With Iran vowing to retaliate for the targeted killing of Qassem Soleimani, and with any retaliation possibly materializing in the form of cyber attacks or hits at soft targets, the Cybersecurity and Infrastructure Security Agency released guidance to stakeholders on what they can expect and how they can prepare.
“Increased geopolitical tensions and threats of aggression may result in cyber and physical attacks against the Homeland and also destructive hybrid attacks by proxies against U.S. targets and interests abroad,” says the CISA Insights document. “Knowing how you, your organization, and your personnel may be exposed or targeted during increased tensions can help you better prepare.”
Entities are encouraged to take a hard look within and ask, “Are you attractive to Iran and its proxies because of your business model, who your customers and competitors are, or what you stand for?”
CISA noted that Iran “has exercised increasingly sophisticated capabilities to suppress social and political perspectives deemed dangerous to its regime and to target regional and international adversaries,” and the Islamic Republic along with its proxies and sympathizers “have a history of leveraging cyber and physical tactics to pursue national interests, both regionally and here in the United States.”
Attacks can take the form of “disruptive and destructive cyber operations against strategic targets” including critical infrastructure and industrial control systems, “cyber-enabled espionage and intellectual property theft” with the goal of gaining “a better understanding of our strategic direction and policy-making,” and “disinformation campaigns promoting pro-Iranian narratives while pushing anti-U.S. sentiments.”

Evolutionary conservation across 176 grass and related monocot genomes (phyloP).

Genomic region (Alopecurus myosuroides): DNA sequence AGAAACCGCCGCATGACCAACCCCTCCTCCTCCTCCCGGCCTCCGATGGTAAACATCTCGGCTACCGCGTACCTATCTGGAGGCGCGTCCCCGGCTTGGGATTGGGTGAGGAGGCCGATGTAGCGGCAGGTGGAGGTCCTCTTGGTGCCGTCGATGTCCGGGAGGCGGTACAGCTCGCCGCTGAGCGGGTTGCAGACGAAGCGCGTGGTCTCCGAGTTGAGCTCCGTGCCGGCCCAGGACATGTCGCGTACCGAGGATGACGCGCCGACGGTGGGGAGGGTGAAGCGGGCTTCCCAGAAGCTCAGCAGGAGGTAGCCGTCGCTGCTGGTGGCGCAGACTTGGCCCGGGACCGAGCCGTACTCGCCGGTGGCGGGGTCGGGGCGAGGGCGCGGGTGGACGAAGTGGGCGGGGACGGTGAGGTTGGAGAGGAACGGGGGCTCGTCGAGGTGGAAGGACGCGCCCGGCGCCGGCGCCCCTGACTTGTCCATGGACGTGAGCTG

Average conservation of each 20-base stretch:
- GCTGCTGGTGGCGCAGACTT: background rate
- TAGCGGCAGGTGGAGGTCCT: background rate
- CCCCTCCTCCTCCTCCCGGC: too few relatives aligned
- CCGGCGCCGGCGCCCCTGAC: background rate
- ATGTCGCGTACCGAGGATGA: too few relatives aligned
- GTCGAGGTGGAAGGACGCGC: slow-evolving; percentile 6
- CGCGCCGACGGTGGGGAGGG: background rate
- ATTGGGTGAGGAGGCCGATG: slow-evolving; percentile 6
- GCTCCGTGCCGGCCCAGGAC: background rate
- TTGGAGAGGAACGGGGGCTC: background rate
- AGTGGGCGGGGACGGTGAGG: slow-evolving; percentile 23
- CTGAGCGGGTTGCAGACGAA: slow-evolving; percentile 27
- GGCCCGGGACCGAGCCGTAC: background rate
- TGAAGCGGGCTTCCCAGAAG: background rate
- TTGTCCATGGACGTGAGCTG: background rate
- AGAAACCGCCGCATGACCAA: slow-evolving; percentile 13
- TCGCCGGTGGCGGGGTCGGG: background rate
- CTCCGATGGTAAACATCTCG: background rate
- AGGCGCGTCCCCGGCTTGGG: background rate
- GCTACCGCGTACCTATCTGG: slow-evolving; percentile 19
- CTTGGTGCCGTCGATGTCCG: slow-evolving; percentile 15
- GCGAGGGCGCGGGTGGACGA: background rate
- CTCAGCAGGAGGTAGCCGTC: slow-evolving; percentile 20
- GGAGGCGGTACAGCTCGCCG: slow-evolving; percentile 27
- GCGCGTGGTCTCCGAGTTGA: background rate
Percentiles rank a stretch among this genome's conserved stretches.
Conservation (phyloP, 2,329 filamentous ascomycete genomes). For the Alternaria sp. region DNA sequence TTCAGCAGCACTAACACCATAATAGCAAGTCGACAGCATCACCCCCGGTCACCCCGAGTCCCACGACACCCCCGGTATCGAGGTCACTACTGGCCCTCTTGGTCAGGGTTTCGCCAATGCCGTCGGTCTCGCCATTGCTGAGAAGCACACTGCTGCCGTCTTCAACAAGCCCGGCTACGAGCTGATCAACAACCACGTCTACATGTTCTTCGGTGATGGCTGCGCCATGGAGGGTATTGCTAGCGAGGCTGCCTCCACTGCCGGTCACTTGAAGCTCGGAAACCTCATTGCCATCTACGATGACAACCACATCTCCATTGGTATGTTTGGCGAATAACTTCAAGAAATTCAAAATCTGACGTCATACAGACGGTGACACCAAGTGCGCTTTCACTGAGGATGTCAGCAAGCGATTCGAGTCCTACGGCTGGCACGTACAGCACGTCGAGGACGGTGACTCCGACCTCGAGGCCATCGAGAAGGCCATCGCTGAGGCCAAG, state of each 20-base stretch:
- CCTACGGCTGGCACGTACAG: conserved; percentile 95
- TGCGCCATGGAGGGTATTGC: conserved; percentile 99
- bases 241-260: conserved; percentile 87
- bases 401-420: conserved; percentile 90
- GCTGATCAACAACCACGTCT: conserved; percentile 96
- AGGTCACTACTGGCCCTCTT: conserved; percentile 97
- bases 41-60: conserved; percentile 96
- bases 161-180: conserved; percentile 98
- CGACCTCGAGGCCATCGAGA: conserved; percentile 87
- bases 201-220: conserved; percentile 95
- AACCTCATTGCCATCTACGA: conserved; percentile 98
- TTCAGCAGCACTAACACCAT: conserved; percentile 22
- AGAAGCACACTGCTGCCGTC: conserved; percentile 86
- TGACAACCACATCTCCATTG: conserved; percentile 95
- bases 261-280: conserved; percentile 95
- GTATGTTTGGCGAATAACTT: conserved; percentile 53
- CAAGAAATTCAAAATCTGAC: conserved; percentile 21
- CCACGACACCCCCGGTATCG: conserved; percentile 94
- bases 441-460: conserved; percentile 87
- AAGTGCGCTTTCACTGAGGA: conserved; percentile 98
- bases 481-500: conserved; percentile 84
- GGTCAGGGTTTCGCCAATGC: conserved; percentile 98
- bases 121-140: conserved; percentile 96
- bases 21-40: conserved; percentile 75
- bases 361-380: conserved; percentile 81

In the physical realm, CISA warned against the possibility of improvised explosive devices — “a staple tactic of the Islamic Revolutionary Guard Corps” and Soleimani’s Quds Force, as well as Hezbollah — and drone attacks against well-defended or soft targets. Attacks against U.S. citizens or American interests could happen abroad or on home soil.
“CISA strongly urges you to assess and strengthen your basic cyber and physical defenses to protect against this potential threat,” the document continues, encouraging organizations to get in rapid-response mode, review emergency preparedness plans, increase vigilance and harden defenses including access control, and “flag any known Iranian indicators of compromise and tactics, techniques, and procedures for immediate response.”
Employees should know how to report suspicious activities and response plans should be practiced. Organizations should make sure they have offline backups of critical information in case hackers strike, and should also prepare for physical attacks with plans for active shooters or bomb incidents.
CISA encouraged feedback on the tips for infrastructure resilience, stressing that “collective defense works best when we share what works, communicate, and coordinate.”